A PORTSMOUTH-BASED Royal Navy warship has been redirected from the Pacific to to protect ships passing through the Gulf.
Type 45 destroyer HMS Defender sailed from Portsmouth on Monday August 12 alongside Type 23 frigate HMS Kent, which was originally headed for the waters off the coast of Iran.
Both warships are now set to provide security for ships passing through the Straits of Hurmouz, which has seen Iranian forces seize three foreign tankers over the last two months.
Defence Secretary Ben Wallace said: ‘Wherever the red ensign flies around the world, the UK stands by to protect freedom of navigation whenever is it tested.
‘The men and women of HMS Defender will contribute to the IMSC alongside international partners.’
Both Defender and Kent will work alongside international partners as part of the newly-formed International Maritime Security Construct.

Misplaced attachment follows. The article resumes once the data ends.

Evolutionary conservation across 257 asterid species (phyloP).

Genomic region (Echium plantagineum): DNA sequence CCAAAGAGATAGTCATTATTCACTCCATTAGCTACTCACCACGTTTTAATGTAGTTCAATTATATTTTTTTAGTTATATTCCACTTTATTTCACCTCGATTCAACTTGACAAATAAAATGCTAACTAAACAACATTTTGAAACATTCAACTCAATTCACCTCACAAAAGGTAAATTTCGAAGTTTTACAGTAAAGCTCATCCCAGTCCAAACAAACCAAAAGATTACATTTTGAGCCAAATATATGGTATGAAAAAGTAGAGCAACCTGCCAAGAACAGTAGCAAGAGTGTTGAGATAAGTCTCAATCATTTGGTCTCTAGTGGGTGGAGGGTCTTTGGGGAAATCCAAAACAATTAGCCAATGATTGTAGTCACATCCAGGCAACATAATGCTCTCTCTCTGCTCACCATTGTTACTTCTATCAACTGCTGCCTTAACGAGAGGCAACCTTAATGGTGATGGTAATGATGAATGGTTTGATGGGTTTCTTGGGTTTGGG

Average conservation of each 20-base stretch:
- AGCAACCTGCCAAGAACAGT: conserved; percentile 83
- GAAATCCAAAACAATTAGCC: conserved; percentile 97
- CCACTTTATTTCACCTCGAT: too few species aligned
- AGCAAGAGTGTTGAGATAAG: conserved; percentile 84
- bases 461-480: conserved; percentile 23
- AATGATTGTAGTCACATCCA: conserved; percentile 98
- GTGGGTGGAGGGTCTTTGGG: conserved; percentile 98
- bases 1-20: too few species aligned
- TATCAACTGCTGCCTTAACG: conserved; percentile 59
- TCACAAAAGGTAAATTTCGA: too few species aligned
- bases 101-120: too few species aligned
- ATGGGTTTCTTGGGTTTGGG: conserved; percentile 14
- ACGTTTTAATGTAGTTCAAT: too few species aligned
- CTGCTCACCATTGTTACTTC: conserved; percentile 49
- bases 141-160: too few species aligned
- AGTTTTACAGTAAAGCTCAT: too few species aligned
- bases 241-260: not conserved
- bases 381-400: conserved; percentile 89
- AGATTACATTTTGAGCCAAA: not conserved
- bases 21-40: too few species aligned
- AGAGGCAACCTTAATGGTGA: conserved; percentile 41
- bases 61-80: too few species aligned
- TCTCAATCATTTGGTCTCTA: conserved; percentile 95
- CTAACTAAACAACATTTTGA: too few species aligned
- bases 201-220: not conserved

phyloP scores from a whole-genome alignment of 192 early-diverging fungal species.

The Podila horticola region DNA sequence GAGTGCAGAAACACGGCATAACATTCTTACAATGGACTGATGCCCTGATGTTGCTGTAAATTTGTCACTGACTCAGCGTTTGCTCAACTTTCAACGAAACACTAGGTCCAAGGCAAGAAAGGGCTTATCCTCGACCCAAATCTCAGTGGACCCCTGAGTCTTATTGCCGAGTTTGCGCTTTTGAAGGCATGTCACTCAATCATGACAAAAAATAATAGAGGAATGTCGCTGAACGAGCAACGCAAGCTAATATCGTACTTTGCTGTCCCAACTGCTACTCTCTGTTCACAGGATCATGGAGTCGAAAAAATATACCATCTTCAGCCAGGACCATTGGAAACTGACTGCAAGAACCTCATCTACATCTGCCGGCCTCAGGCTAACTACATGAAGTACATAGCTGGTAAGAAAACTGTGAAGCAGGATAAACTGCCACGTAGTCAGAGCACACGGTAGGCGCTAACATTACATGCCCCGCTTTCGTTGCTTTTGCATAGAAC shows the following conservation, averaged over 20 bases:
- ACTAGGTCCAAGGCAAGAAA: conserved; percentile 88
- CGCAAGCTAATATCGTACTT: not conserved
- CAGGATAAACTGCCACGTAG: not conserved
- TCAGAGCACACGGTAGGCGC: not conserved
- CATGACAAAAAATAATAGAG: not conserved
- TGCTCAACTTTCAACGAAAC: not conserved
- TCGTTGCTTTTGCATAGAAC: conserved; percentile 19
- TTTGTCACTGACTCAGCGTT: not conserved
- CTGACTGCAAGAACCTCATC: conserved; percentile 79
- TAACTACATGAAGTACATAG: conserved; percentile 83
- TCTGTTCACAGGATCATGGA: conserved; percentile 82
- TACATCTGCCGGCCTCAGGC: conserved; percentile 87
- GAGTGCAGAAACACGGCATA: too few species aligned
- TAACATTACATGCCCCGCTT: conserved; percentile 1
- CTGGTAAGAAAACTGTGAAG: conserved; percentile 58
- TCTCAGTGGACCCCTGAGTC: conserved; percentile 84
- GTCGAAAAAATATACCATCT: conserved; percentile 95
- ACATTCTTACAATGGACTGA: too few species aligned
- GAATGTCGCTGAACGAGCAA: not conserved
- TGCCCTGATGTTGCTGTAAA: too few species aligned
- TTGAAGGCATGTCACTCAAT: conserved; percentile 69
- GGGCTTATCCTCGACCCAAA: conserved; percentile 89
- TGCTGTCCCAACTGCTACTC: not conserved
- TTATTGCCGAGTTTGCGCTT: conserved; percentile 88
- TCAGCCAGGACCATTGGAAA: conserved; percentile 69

The two ships will join HMS Montrose, a Type 23 frigate, and relive £1bn destroyer HMS Duncan.
Commander Richard Hewitt, the Commanding Officer of HMS Defender, said: ‘We always stand ready to take on new missions at short notice, wherever in the world they may be.
‘My ship’s company will work on this new mission with their usual professionalism and dedication, supported by our families back home.
‘Ensuring freedom of navigation in the Middle East is vital to the prosperity of the UK and our allies. I’m pleased HMS Defender will play her part alongside other Royal Navy warships in keeping these essential trade routes secure.’
For almost 40 years both the Royal Navy and the Royal Fleet Auxiliary have maintained a constant presence in the Gulf.